Being owners gave us courage and a long-term mindset that suddenly brought things within reach. We realized that while company founders are owners, more importantly, so is the team. Igniting a true sense of ownership — the type that rallies the whole team around a single mission — starts with one’s equity stake in the company. Every person that joins your company sets the foundation for the future, especially in a growth environment where change is the one constant. Clearly articulating your values through your job offer helps you find alignment with those who already possess the ownership mindset that you seek. And to truly empower your team, it’s important that you give them the information they need to understand the upside of what they’re building.
Why offer equity to your employees? There are four main reasons you may want to give your team equity:
- To help you hire top talent: Talented candidates are taking a big risk when they come work for you. An equity stake gives them a shot at getting a big reward.
- To hang onto your best performers: Want your team to stick around? Incentivize each employee to grow with the company by granting equity that vests over time.
- To develop an ownership mentality: When employees are actual owners, they’ll be more committed to the long-term health of the company.
- To keep money in the bank: You might not have the cash flow to meet market-rate salaries of top talent just yet. Equity can keep you competitive.
While granting equity isn’t quite rocket science, it does require a careful balance of these competing drivers to ensure your team feels valued, motivated, and inspired to do incredible work. We’ll call out a lot of common practices, but we encourage you to view them with a critical eye. No two companies are the same, and their equity packages probably shouldn’t be the same either.
Why don’t we just ditch the cliff and vesting schedules all together? More stock for all! Great question. But hold up, space cowboy. Cliffs and vesting schedules are standard for a few reasons:
- They are in line with a person’s growing contributions to a company over time. When a stock option grant is given at the start of employment, that young buckeye hasn’t done the work to earn it yet. Vesting ensures that the maturing maverick gets equity commensurate with their time at the company.
- They ensure the employee is a good fit for the company. If you or the employee decides the company isn’t the best place for the employee, you haven’t given away loads of equity.
- They incentivize people to make a long-term investment in your business by rewarding them with equity over time.
One more thing to note: if you have accelerated vesting schedules or no cliffs, investors will often ask you to adjust both to a more standard structure when you receive financing. Founders should also consider having vesting schedules; this is something that investors expect, too. It signals to all partners (employees, investors, and more) that the founders are in it for the long haul.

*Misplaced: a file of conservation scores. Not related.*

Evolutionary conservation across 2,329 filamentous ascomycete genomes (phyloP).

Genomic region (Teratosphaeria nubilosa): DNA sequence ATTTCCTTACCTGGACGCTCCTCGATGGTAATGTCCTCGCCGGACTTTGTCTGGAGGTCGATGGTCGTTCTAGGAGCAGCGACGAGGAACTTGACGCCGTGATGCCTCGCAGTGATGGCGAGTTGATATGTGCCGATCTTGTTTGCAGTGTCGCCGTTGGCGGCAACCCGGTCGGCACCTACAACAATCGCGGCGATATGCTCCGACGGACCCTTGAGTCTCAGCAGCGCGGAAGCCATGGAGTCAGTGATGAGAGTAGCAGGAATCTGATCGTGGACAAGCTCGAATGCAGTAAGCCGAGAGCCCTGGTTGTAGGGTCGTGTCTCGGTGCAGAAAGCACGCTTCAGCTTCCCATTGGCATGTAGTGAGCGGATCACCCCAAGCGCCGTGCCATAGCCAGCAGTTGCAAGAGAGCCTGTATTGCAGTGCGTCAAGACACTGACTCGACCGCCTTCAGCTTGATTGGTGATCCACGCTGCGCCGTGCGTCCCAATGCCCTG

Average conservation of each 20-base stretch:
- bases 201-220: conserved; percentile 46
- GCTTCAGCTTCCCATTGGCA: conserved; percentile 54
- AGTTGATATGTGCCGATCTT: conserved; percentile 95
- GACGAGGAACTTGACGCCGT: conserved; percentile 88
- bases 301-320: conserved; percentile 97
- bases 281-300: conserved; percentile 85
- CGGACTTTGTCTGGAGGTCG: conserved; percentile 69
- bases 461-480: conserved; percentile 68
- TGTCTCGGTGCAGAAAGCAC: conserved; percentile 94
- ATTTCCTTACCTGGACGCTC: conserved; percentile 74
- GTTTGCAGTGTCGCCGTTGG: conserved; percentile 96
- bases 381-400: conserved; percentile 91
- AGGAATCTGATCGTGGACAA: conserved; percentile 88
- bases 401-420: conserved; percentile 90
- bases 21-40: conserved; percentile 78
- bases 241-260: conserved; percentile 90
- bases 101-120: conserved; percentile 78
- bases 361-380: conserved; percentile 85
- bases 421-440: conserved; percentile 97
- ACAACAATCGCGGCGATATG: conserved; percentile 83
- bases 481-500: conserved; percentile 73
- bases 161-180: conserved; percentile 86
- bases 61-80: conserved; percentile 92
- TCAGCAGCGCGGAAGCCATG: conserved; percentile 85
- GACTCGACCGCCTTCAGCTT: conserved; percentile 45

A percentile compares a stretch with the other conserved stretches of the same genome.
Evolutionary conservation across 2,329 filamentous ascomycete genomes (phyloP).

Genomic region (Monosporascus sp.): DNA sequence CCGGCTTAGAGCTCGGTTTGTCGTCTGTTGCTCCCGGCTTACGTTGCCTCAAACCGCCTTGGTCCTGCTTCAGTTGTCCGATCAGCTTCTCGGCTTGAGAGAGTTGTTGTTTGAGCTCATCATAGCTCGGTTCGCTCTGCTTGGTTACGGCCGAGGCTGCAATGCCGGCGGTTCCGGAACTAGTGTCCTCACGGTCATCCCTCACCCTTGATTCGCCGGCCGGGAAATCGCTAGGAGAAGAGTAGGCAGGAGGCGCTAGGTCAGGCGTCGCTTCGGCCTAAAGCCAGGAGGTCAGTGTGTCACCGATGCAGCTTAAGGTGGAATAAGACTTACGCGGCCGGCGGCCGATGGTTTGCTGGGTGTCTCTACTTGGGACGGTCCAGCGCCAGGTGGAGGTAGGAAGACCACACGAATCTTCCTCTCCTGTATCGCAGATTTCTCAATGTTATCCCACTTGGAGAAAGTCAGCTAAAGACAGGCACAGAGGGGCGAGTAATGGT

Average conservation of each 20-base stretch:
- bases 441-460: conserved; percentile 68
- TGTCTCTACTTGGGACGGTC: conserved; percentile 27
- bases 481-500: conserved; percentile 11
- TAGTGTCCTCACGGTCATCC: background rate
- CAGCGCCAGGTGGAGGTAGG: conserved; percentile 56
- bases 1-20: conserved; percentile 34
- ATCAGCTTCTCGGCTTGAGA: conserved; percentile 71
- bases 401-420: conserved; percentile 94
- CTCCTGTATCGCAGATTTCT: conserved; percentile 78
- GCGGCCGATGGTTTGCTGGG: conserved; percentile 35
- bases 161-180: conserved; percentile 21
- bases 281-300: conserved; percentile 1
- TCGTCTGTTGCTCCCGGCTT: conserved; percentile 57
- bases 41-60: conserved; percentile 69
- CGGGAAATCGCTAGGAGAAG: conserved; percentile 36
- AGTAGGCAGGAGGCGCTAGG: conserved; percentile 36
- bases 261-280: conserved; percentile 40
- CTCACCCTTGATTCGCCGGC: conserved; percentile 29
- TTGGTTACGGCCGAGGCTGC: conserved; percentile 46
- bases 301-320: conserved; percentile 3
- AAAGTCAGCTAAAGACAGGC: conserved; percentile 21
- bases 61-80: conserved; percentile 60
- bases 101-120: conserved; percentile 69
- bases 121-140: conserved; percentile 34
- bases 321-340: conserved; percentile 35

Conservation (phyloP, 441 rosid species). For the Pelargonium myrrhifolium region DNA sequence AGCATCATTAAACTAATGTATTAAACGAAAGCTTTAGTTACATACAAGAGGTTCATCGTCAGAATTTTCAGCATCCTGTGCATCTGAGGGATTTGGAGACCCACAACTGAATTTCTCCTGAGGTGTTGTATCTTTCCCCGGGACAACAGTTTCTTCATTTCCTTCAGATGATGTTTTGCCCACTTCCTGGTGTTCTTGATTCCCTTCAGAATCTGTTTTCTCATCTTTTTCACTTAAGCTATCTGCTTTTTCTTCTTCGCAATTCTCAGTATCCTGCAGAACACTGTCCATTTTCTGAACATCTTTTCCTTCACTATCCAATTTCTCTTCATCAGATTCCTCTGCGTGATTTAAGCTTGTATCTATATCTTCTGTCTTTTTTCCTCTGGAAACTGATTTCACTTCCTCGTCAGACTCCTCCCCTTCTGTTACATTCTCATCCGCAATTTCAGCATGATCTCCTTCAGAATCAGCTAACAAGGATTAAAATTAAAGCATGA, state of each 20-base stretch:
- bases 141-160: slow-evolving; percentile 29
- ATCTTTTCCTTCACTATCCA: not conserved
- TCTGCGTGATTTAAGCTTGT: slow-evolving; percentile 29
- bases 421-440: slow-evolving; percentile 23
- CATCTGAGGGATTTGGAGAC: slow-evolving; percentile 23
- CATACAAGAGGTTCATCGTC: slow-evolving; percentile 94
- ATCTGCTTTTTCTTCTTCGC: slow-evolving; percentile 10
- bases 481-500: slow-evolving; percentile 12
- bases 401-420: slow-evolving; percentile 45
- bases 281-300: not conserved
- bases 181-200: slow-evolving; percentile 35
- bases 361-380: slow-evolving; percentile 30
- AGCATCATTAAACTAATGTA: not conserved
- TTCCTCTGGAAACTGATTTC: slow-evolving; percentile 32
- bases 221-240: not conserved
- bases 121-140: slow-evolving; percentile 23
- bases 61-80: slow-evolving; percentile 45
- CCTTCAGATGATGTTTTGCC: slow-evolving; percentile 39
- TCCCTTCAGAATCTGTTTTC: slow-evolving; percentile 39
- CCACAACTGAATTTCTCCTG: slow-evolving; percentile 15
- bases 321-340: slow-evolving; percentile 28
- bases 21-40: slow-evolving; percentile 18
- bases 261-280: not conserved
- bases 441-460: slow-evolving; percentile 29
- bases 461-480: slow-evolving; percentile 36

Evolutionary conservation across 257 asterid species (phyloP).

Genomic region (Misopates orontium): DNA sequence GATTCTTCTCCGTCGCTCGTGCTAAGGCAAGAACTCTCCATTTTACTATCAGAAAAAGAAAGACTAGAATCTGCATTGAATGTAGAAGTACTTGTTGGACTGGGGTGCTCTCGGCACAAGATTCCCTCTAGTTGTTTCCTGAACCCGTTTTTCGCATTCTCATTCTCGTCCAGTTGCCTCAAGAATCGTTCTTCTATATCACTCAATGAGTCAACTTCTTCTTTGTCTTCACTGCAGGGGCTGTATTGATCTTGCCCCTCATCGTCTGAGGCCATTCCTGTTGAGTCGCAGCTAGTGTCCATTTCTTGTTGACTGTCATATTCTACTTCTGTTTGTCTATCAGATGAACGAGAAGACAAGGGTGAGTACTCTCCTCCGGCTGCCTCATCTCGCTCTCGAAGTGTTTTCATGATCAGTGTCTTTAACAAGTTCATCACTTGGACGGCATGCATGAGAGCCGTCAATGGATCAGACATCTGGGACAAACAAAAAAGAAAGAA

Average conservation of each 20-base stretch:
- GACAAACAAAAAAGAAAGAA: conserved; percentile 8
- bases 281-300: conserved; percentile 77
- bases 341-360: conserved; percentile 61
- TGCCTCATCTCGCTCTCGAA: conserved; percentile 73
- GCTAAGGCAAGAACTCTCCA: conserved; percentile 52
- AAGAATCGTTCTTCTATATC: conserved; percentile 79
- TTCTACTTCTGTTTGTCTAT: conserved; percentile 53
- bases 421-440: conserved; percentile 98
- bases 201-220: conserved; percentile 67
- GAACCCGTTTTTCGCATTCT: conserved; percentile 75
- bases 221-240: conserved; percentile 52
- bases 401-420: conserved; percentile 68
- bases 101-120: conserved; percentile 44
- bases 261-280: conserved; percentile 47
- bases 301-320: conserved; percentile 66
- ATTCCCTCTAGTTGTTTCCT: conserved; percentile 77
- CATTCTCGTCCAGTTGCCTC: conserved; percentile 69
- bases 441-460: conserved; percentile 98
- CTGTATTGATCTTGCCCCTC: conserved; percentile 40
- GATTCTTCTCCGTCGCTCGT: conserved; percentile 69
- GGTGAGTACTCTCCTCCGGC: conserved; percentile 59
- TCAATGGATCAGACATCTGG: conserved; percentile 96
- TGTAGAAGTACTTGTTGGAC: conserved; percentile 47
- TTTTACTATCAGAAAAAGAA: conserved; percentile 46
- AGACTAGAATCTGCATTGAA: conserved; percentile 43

Sounds pretty adventurous, right? The standard approach is a four-year linear vesting schedule with a one-year cliff. But before you go with a vanilla vesting schedule, make sure it jives with the values and time horizons of your business. For example, some companies looking further down the road offer five-, six-, or even ten-year vests.
For early-stage startups, granting stock options is usually the way to go. If you’re considering issuing stock straight up, it’s good to be aware of the tax implications for your employees. Granting stock options lets your team choose when to exercise. This choice gives them the privilege of waiting until they think their investment in the company will be worthwhile. However if employees are granted stock directly, this choice evaporates. They’ll own the stock as soon as it vests, possibly triggering, gulp, thousands of dollars in taxes. If the stock can’t be sold because the company isn’t public yet, paying those taxes can be a tall order. In a nutshell? If you’re gung-ho about granting alternative forms of equity, make sure that your employees are too.
Set an expiration timeline
When an employee leaves, when should their stock options expire? The standard expiration is three months after someone terminates their contract, but that trend is slowly changing. Many think it isn’t fair to force employees — especially those who don’t have large savings — to exercise their options before they’re ready for a potential financial burden. A longer expiration timeline can allow your team to exercise when they have a more substantial income or when stock becomes liquid after the company goes public.
While providing more flexibility is great for employees, there are significant administrative strains if you offer an extended expiration timeline. They’re a bit convoluted, but here’s a quick explanation: The US tax code provides two types of stock options: ISOs (incentive stock options) and NSOs (nonqualified stock options). In short, ISOs can only be issued to employees. They have special tax benefits because they’re meant to be used as carrots for employees. NSOs are for anyone, including employees, contractors, and investors.
Why do these matter? ISOs expire three months after an employee leaves a company. That’s why the standard expiration for options is also three months. So, if you’d like to let your team exercise more than three months after leaving, you can convert their ISOs to NSOs and set a new expiration timeline. While this favors your employees, managing the switch means more work for your legal and accounting teams. You’ll also increase the number of option holders who are not employees, which isn’t ideal. It’s up to you to weigh the pros and cons and figure out if offering a more flexible exercising timeline is core to your company’s values.